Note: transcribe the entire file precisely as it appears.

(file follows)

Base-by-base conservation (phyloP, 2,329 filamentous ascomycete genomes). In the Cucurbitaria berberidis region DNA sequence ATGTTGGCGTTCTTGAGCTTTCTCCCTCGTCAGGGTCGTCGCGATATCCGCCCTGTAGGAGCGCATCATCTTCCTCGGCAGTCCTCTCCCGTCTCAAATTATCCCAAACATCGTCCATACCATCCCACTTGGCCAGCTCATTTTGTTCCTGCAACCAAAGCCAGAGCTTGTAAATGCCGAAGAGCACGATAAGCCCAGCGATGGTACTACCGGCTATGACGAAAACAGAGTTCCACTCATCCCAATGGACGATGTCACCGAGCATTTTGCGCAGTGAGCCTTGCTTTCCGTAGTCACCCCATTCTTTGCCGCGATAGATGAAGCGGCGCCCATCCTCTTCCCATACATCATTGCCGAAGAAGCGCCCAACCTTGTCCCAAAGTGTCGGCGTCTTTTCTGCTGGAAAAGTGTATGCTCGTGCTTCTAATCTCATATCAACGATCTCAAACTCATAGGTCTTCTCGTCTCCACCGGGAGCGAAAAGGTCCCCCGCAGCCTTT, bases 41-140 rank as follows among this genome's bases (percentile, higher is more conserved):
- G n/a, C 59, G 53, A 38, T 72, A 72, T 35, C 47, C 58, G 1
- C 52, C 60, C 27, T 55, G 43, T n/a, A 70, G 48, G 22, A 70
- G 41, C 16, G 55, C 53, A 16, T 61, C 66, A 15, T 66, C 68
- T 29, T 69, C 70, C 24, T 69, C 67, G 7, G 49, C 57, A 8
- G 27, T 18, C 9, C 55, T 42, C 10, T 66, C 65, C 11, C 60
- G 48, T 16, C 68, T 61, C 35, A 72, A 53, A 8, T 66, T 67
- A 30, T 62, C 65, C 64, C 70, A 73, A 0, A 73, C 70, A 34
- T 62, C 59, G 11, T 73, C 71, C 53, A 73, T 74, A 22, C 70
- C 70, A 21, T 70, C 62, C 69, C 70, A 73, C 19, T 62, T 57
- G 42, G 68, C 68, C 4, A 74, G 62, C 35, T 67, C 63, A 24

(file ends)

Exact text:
Base-by-base conservation (phyloP, 2,329 filamentous ascomycete genomes). In the Cucurbitaria berberidis region DNA sequence ATGTTGGCGTTCTTGAGCTTTCTCCCTCGTCAGGGTCGTCGCGATATCCGCCCTGTAGGAGCGCATCATCTTCCTCGGCAGTCCTCTCCCGTCTCAAATTATCCCAAACATCGTCCATACCATCCCACTTGGCCAGCTCATTTTGTTCCTGCAACCAAAGCCAGAGCTTGTAAATGCCGAAGAGCACGATAAGCCCAGCGATGGTACTACCGGCTATGACGAAAACAGAGTTCCACTCATCCCAATGGACGATGTCACCGAGCATTTTGCGCAGTGAGCCTTGCTTTCCGTAGTCACCCCATTCTTTGCCGCGATAGATGAAGCGGCGCCCATCCTCTTCCCATACATCATTGCCGAAGAAGCGCCCAACCTTGTCCCAAAGTGTCGGCGTCTTTTCTGCTGGAAAAGTGTATGCTCGTGCTTCTAATCTCATATCAACGATCTCAAACTCATAGGTCTTCTCGTCTCCACCGGGAGCGAAAAGGTCCCCCGCAGCCTTT, bases 41-140 rank as follows among this genome's bases (percentile, higher is more conserved):
- G n/a, C 59, G 53, A 38, T 72, A 72, T 35, C 47, C 58, G 1
- C 52, C 60, C 27, T 55, G 43, T n/a, A 70, G 48, G 22, A 70
- G 41, C 16, G 55, C 53, A 16, T 61, C 66, A 15, T 66, C 68
- T 29, T 69, C 70, C 24, T 69, C 67, G 7, G 49, C 57, A 8
- G 27, T 18, C 9, C 55, T 42, C 10, T 66, C 65, C 11, C 60
- G 48, T 16, C 68, T 61, C 35, A 72, A 53, A 8, T 66, T 67
- A 30, T 62, C 65, C 64, C 70, A 73, A 0, A 73, C 70, A 34
- T 62, C 59, G 11, T 73, C 71, C 53, A 73, T 74, A 22, C 70
- C 70, A 21, T 70, C 62, C 69, C 70, A 73, C 19, T 62, T 57
- G 42, G 68, C 68, C 4, A 74, G 62, C 35, T 67, C 63, A 24